By STEPHANIE MORALES, Associated Press 04/23 – Prosecutors have dismissed the four most serious charges against a teenager accused of plotting to shoot up his former Vermont high school and cause mass casualties in a case that has led to new restrictions in the state’s gun laws.
Kennedy said she would proceed with two lesser charges of criminal threatening and carrying a dangerous weapon.
Sawyer has pleaded not guilty to all charges. He had been held without bail following his arrest on Feb. 15, a day after the Parkland, Florida, high school shooting massacre that killed 17 people, but the judge in his case set his bail at $100,000 last week.
Prosecutors say Sawyer kept a diary called “The Journal of an Active Shooter” in which he made detailed plans for a shooting at Fair Haven Union High School, in Fair Haven, and said his goal was to kill more people than in any other school shooting. Authorities were alerted by a friend of Sawyer’s, who turned over some Facebook messages in which Sawyer outlined the plot.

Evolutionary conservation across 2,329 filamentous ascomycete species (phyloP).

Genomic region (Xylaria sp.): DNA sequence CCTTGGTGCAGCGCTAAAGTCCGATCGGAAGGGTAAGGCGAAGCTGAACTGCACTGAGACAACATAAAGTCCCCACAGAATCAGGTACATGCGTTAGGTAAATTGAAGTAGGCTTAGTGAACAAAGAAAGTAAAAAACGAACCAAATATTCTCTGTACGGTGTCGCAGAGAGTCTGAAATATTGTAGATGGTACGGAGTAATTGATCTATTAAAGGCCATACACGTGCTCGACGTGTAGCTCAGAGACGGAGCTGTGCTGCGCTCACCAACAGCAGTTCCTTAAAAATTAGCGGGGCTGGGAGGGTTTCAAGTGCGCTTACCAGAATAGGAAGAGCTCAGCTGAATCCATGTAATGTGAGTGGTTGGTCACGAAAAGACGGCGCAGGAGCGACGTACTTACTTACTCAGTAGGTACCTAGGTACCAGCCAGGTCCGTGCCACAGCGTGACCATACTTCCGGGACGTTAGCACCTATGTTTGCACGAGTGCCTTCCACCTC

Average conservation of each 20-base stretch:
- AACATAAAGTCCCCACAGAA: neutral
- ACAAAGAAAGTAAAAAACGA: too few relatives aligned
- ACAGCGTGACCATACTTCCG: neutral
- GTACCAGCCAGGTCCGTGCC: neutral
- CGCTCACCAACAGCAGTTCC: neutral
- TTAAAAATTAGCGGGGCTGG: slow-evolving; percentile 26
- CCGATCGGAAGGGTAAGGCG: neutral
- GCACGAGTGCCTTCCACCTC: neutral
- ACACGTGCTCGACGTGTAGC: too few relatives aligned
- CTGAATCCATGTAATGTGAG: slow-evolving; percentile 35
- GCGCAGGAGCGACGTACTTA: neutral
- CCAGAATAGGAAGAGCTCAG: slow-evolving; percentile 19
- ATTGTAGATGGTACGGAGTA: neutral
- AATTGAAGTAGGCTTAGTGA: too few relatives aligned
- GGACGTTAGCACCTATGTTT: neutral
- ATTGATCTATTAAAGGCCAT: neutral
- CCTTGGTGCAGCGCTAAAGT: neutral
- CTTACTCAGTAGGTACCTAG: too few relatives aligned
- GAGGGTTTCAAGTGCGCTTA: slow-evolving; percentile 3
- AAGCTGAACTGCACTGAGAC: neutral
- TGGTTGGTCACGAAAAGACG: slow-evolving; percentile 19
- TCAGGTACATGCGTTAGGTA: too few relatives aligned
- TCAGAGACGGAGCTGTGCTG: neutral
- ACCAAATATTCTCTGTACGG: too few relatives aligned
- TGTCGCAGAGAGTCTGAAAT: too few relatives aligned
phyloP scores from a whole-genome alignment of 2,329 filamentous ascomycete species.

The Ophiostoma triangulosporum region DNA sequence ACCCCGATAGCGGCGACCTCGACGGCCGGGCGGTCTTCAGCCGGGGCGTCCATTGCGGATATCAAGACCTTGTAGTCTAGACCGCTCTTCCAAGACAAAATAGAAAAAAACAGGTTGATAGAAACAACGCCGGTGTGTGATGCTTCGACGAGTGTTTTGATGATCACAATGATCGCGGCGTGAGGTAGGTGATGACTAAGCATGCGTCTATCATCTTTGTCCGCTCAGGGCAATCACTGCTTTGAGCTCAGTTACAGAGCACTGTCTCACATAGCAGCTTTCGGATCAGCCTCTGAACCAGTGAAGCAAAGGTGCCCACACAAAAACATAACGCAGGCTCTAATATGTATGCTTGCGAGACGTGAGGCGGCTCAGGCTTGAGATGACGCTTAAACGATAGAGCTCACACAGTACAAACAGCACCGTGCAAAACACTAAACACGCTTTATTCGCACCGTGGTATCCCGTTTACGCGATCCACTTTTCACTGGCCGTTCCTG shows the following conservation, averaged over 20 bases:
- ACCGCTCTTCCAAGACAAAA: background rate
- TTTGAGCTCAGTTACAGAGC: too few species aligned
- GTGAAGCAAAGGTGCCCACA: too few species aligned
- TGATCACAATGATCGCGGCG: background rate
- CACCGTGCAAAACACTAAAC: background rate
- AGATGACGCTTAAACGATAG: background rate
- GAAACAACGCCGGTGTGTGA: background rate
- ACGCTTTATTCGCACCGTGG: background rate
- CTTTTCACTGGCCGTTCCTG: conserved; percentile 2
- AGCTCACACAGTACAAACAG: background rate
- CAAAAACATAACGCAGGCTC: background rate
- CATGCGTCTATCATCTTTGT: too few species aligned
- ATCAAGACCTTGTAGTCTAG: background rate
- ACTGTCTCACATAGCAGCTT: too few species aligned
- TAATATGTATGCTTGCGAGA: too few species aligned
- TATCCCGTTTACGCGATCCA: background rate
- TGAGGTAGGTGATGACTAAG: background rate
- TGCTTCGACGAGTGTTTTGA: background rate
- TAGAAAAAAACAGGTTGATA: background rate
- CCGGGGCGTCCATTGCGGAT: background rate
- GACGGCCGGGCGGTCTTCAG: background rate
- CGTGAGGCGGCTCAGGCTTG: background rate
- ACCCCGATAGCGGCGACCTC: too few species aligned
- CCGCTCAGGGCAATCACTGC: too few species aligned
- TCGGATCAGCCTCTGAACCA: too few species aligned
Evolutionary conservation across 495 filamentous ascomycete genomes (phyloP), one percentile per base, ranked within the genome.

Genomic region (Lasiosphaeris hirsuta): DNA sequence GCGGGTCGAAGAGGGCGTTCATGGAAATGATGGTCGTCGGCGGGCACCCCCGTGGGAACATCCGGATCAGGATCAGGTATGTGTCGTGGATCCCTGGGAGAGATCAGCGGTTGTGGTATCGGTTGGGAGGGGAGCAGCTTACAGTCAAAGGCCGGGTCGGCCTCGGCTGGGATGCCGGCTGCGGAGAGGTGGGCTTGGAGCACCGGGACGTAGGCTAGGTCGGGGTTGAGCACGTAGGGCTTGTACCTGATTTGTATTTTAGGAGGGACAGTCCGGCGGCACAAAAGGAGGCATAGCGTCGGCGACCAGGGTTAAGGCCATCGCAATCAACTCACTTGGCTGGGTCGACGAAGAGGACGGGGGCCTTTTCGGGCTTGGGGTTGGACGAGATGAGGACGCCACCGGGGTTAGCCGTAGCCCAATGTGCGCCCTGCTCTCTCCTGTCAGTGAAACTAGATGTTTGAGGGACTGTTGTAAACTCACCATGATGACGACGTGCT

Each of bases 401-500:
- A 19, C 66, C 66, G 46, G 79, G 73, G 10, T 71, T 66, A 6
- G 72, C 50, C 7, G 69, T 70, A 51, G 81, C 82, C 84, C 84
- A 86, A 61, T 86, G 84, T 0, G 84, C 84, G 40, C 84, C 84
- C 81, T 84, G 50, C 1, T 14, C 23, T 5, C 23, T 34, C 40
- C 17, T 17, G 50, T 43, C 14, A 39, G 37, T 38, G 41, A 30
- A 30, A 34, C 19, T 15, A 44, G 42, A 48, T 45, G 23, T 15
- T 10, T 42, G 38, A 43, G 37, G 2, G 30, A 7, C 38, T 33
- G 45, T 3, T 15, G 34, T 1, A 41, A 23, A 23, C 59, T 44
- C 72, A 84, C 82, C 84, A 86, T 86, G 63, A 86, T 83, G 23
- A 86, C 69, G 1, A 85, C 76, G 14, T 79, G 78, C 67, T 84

Sawyer’s defense team contended that he didn’t take any concrete steps toward committing a crime that under state law would justify the charges. While Sawyer had moved from Maine back to Poultney and had bought a shotgun and ammunition as part of his planning he had not visited his former high school or even visited the town where it’s located.
The Supreme Court ruled that “preparation alone” did not prove an attempt at aggravated murder so he could not be kept in jail without bail.
Kennedy is asking the judge overseeing the case to keep Sawyer’s bail at $100,000. Some conditions of Sawyer’s release are that he be under the supervision of his father and a 24-hour curfew at his home. Sawyer also may not have any contact with any students, staff members or teachers at the school if released.
Republican Gov. Phil Scott, after reading the police affidavit for the Sawyer case, said he changed his stance on some gun restrictions. On April 11, he signed bills to raise the age for buying firearms, ban high-capacity magazines and make it easier for authorities to take guns from people who pose threats to themselves or others. The move established the first significant gun restrictions on gun ownership in Vermont history.
Scott also urged lawmakers to close loopholes related to the law of attempt and to establish a domestic-terrorism statute. The changes would not impact Sawyer as they could not be applied retroactively to his case.
Sawyer’s attorneys did not immediately return a phone message seeking comment on Monday.
Morales reported from Concord, New Hampshire.
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